Here's a nice paper I came across a while ago: Wooding, Mark (2008), "New proofs for old modes", Cryptology ePrint Archive, report 2008/121: "Abstract: We study the standard block cipher modes of operation: CBC, CFB, and OFB and analyse their security. We don't look at ECB other than briefly to note its insecurity, and we have no new results on counter ...

3

You can solve this using mixnets. Sample protocol: The parties jointly choose a public/private keypair, such that the random key is shared among all $n$ parties. (This is threshold crypto, and there are standard protocols for this.) Each party $P_i$ encrypts his/her value $v_i$ under the public key chosen in step 1. He/she broadcasts this ciphertext ...

3

You can do RC4 using a 52-entry table, instead of a 256-entry table. All you do is change the modulo-256 arithmetic in RC4 to use modulo-52 arithmetic. There are no special changes needed, and no need to describe a special algorithm. If you want to see a description of how to perform it manually using a deck of cards, you can find that here: ...

3

It depends on whether you're in university or not. If you are and your school has the for-pay journals, start by searching them for the topic. Also try 'eprint.iacr.org' and google scholar. To find the most important or seminal papers in a topic you should look at the number of people that have cited it. This is an imperfect but useful heuristic for ...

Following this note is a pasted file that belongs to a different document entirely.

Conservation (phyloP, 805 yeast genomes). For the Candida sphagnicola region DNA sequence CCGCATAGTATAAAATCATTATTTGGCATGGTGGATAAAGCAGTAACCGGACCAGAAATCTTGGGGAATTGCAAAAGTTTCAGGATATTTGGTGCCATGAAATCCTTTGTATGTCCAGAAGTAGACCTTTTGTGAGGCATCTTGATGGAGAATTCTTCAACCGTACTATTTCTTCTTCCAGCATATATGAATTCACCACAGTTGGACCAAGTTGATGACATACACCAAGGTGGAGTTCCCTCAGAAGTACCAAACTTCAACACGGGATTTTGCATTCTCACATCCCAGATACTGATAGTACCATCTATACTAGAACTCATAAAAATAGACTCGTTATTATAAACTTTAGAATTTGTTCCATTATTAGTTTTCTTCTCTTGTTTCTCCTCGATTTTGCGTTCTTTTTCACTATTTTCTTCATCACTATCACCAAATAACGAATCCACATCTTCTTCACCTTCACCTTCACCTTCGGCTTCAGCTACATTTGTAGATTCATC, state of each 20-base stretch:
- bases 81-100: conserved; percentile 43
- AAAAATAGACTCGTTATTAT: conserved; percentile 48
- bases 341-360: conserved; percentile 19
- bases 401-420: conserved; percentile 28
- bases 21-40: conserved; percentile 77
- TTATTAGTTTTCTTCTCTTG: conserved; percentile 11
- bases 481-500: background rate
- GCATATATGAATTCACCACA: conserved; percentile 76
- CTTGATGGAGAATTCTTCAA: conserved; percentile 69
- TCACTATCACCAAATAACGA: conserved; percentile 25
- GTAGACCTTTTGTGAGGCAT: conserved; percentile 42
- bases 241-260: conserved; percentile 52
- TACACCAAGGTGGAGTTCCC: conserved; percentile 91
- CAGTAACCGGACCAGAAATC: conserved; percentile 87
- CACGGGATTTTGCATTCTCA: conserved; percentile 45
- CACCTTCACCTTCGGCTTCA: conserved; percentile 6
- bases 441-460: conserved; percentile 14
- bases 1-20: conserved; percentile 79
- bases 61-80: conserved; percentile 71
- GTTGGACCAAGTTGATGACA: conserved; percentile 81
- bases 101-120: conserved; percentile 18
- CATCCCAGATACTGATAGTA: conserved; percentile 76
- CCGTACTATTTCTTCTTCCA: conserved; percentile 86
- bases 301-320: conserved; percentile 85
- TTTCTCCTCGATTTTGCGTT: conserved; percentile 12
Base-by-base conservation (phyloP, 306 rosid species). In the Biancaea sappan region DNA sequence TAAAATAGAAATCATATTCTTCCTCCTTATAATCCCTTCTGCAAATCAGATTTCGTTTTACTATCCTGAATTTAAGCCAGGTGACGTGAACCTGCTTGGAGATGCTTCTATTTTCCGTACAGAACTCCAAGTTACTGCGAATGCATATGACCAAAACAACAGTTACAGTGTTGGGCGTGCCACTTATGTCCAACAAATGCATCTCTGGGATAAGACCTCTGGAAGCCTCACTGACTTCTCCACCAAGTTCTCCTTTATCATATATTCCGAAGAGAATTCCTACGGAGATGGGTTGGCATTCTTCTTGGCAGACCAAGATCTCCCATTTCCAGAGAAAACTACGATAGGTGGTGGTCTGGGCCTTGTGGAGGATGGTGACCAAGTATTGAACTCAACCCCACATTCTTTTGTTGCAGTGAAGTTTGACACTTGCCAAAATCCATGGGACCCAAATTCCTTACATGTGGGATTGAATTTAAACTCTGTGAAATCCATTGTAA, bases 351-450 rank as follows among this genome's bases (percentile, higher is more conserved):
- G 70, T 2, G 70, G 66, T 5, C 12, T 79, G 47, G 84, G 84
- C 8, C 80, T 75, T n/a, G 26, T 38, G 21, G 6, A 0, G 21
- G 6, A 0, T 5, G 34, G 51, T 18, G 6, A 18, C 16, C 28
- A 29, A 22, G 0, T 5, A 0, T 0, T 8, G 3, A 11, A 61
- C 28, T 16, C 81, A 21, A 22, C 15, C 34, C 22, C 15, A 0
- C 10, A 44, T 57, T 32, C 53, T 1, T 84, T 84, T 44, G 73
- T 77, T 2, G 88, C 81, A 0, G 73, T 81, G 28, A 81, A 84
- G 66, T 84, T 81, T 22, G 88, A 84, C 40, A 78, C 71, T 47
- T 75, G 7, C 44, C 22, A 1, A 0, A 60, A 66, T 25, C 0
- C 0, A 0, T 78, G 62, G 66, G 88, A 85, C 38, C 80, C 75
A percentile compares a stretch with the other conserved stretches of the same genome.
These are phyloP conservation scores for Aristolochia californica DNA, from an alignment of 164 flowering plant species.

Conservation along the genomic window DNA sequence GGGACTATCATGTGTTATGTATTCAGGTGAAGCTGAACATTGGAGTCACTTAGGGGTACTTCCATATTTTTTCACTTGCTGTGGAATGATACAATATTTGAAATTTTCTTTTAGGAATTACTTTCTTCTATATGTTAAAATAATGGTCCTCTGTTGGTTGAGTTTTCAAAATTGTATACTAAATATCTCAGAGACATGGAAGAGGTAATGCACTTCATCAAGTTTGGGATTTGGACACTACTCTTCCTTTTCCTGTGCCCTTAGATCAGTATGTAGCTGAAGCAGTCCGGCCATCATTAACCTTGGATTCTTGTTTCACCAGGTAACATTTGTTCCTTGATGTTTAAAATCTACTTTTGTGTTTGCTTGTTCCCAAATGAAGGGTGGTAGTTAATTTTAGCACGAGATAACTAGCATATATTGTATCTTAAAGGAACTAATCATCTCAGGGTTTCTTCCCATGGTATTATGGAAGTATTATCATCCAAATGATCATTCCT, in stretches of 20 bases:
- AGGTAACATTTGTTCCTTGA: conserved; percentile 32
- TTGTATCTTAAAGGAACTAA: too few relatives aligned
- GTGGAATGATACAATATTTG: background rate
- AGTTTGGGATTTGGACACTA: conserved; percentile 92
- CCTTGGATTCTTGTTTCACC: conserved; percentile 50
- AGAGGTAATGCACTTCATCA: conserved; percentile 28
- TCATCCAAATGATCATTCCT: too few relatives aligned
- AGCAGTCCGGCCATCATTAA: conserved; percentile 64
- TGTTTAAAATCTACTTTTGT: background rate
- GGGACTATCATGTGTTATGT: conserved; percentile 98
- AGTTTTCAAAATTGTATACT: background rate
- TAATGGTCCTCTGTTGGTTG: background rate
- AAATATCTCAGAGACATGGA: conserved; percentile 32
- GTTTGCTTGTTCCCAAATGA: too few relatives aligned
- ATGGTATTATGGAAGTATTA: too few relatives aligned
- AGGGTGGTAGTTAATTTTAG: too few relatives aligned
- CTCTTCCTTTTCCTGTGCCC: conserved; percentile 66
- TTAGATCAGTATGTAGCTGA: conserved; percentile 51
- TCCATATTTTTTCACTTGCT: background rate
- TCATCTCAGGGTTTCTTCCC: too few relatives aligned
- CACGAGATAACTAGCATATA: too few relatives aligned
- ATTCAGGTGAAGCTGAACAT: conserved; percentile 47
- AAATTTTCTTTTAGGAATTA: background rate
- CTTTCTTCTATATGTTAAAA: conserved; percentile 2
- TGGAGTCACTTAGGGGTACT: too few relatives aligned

3

Randomness is the information loss of any causal relationship between events. The universe needn't be a clockwork universe for the assumption of pervasive causality - if events are "sticky" and accrue localised causality in the same way that a molecular cloud accretes into stars and planets. The underlying cause of the speed of light might also be the prime ...

2

In a strict sense, no. NP is about worst-case hardness. Cryptography requires average-case hardness. $P \ne NP$ implies the existence of problems that are hard in the worst-case (the worst-case running time is super-polynomial) but says nothing about average-case hardness. For block ciphers, we need average-case hardness. Therefore, there are good ...

2

The $p = 2p' + 1$ refers to safe primes as related to strong primes and enhances the difficulty of the discrete-log problem. This makes for a more secure system since they are more difficult to factor. It's like a prime on top of a prime, etc…

1

All textbook PKC systems are never applied as they are described. Take e.g: RSA. There is a random padding technique that plays the role of the coins. The coins make the scheme probabilistic. For the same reason a block cipher which is instatiated as a pseudorandom permutations takes as input an instatiation vector IV. OAEP is a commonly used random encoding ...